Even Larger Cities Seeing Shortages in Doctors
Byline: Shannon Pettypiece Bloomberg
Mary Berg is paying the price for a shortage of U.S. doctors that by most accounts is about to get much worse.
After finding out in 2006 she had a rare and deadly gastrointestinal cancer, the 49-year-old mother of a teenage daughter found there were no doctors in Nevada who specialized in her type of tumor. Only one cancer center took her insurance. And because the tumor had spread, the need for a liver transplant was a distinct possibility, though no surgeons in the state were qualified to do the procedure.
Frustrated by years of not being able to get proper care, Berg and her husband decided this summer to walk away from their home near Las Vegas, which she says has since gone into foreclosure. They moved their family 300 miles away to Phoenix where she could be close to a specialist and a transplant center. Now, Berg has a team of doctors and nurses focused on her care.
"I get so emotional over it," said Berg, her voice breaking and her eyes filling with tears as she sits in the living room of her new home, recalling the decision to leave Las Vegas. "We left a lot of friends. We left our house. We left our life."
In the Las Vegas area, with about 2 million people, patients and doctors said it can take six months to see a primary-care doctor for a simple checkup. For more serious matters, the waits are far longer than a year, for example, to get an appointment with a neurologist who specializes in autism.
Once a problem limited to rural areas, the doctor shortage is now hitting large population centers such as Las Vegas and Detroit where people are forced to wait weeks or months or travel hundreds of miles for care. Nationwide, there is a shortage of more than 13,000 doctors, according to the Association of American Medical Colleges, a Washington-based nonprofit that represents medical schools.
That shortfall is expected to grow tenfold to 130,000 doctors within 12 years as the U.S. population ages and 30 million more people are added to insurance rolls under the 2010 health care law, the medical college association said.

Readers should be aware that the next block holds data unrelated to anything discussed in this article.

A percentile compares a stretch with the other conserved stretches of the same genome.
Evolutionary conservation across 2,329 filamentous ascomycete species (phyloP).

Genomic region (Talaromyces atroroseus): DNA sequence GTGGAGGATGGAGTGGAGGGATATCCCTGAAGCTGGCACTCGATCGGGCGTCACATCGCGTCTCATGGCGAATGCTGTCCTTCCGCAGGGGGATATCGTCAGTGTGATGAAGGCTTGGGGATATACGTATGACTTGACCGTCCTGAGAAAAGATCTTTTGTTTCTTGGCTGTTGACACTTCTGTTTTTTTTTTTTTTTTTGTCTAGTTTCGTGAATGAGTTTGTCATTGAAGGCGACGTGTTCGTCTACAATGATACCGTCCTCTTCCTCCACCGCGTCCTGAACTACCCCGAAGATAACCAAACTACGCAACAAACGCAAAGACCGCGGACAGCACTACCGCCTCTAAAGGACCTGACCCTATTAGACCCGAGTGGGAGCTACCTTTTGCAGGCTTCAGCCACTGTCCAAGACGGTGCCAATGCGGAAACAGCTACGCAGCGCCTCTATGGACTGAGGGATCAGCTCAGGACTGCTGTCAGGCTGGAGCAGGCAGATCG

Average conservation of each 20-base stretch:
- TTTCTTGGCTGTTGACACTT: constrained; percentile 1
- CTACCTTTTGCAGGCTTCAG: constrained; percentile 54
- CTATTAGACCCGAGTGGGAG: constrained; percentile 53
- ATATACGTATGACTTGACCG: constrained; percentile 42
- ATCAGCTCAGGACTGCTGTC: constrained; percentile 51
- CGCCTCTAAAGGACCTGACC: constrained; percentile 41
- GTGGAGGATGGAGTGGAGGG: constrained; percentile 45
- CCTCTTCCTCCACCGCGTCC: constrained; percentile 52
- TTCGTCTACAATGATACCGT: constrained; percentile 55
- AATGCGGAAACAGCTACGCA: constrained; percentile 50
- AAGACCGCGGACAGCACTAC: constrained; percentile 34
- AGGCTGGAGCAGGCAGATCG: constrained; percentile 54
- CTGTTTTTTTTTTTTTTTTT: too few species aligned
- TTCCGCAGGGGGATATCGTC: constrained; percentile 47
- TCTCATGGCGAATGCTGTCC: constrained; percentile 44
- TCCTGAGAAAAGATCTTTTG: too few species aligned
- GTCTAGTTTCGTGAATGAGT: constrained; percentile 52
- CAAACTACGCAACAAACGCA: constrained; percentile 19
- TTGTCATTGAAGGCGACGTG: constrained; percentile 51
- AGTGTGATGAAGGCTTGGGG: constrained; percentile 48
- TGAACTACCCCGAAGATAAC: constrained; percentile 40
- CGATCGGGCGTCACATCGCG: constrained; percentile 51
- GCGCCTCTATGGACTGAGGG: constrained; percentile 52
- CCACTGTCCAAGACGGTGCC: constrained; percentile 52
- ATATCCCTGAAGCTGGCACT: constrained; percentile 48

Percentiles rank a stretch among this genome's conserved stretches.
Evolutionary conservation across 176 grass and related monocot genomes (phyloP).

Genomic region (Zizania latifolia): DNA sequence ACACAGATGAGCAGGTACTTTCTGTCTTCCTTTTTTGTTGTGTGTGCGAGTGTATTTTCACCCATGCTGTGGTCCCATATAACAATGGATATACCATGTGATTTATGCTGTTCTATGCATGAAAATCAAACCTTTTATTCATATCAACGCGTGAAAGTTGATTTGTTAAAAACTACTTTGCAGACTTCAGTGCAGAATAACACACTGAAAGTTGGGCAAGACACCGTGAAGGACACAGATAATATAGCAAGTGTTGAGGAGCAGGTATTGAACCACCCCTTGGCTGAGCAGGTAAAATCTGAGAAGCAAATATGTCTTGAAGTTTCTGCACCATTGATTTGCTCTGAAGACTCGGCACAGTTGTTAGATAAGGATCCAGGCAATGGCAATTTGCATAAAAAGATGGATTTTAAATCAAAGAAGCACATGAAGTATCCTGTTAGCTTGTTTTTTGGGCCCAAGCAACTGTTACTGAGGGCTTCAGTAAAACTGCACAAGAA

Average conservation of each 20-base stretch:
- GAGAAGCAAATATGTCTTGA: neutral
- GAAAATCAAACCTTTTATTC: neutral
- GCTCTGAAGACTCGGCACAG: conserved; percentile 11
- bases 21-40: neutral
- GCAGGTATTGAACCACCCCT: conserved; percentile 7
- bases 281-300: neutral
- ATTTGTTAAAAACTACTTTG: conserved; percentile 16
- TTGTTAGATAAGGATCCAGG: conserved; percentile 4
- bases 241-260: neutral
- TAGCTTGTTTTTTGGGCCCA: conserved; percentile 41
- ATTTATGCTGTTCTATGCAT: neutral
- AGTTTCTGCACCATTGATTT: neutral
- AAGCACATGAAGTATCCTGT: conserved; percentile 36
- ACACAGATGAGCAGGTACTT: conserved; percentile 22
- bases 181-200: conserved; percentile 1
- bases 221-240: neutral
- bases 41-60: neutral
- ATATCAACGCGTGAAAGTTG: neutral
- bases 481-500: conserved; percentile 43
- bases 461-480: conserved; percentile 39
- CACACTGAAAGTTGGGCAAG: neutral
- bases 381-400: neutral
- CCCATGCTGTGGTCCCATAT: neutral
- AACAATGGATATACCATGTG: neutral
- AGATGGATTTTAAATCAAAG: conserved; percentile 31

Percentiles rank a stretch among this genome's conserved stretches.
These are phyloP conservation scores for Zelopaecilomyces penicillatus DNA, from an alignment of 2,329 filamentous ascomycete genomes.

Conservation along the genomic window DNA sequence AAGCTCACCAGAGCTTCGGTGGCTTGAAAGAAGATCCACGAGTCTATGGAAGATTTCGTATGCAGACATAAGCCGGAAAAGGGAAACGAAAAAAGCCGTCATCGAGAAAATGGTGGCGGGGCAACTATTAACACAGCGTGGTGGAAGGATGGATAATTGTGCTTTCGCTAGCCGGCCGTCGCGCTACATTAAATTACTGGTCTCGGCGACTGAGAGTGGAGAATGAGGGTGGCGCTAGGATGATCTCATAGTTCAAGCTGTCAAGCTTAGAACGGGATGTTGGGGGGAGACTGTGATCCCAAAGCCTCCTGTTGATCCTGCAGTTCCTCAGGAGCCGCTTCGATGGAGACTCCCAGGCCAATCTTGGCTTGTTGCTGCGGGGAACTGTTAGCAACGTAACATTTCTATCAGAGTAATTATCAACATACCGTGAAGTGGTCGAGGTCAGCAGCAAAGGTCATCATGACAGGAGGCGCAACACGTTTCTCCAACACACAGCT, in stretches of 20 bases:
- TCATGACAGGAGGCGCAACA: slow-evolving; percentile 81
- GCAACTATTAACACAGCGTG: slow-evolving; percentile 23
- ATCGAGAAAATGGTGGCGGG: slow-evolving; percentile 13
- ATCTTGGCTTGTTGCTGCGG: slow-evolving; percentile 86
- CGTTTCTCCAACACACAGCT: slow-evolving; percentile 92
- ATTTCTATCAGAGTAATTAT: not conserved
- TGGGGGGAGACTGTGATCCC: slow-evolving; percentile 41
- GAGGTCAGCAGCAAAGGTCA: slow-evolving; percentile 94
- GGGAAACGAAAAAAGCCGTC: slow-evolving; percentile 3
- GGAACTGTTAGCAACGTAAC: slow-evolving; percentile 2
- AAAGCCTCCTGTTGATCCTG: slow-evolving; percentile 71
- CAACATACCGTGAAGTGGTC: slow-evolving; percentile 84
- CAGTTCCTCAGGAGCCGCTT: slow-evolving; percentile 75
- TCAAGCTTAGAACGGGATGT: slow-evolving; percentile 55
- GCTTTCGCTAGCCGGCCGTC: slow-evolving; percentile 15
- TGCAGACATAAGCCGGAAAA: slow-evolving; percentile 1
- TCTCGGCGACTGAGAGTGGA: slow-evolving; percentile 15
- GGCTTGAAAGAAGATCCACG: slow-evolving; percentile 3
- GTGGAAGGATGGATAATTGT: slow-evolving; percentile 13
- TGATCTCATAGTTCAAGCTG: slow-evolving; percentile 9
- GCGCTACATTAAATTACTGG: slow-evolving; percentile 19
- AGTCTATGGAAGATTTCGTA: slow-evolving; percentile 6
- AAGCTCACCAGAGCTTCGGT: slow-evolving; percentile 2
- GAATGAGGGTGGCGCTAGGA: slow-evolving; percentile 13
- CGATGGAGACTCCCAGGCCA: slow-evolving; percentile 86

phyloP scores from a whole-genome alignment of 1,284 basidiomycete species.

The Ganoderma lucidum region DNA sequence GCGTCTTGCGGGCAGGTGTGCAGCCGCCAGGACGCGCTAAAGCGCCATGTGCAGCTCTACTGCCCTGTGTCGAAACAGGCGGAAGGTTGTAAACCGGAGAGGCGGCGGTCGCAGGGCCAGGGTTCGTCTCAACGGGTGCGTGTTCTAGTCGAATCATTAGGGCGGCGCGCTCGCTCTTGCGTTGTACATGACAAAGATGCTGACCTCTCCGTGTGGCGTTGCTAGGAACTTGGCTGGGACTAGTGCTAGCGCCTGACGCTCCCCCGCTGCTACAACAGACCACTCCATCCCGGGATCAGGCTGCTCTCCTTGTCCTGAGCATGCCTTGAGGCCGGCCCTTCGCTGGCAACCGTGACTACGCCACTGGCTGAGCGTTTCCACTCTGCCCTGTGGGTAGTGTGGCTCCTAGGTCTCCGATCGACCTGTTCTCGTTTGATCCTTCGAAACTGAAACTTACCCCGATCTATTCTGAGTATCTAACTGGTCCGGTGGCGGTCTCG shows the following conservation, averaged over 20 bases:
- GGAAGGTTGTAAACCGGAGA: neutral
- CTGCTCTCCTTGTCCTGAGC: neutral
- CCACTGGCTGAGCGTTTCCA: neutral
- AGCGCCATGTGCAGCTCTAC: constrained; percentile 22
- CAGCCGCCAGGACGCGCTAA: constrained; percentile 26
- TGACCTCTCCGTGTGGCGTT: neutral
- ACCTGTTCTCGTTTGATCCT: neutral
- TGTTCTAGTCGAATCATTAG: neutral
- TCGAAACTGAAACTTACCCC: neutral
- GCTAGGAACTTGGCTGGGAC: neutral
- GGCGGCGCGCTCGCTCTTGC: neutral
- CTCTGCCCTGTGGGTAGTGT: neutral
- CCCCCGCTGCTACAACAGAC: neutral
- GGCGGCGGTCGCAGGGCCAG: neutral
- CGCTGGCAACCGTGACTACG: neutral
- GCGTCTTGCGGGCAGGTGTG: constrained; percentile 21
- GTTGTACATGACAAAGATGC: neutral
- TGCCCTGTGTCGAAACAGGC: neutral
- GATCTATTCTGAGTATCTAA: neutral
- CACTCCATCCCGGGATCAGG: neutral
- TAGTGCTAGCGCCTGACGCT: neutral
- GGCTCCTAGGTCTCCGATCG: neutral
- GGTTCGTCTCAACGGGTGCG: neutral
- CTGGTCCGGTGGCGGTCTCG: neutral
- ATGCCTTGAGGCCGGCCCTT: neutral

In a bid to address the shortage, the medical community has embraced the greater use of nurse practitioners and physician assistants, who can prescribe medicines and diagnose and treat many illnesses. The number of physician assistants is projected to increase 39 percent to 108,000 by 2020, according to the Bureau of Labor Statistics. Still, physician assistants can't replace specialists as regional shortages of all categories of doctors persist.
"This is a national problem across the board, and it is going to get much worse," said Christiane Mitchell, director of medical affairs for the AAMC. "We have an aging population and a whole lot of doctors retiring. We need to increase the pipeline of new doctors."
It's a problem that Mitchell Forman, a rheumatologist in Las Vegas and dean of Touro University Nevada College of Osteopathic Medicine, is all too familiar with.
On a recent Thursday, Forman darted from one room to another, juggling complex cases of patients with immune system disorders at Touro's health center. One of his first appointments was with a woman who had waited more than three months to see him. In that time she lived with debilitating fatigue and muscle pain that she feared was lupus, an incurable disease in which the body's immune system attacks healthy tissue causing damage to the heart, lungs and kidneys.
The woman, who asked that her name not be used to protect her medical privacy, described her pain and fears to Forman as a reporter looked on. Forman said he didn't think she had lupus based on her blood work and his physical examination. Instead he adjusted her pain medications and will see her again in several months.
The woman's long wait for a diagnosis could have been worse. Forman said it takes most patients four months to get an appointment. …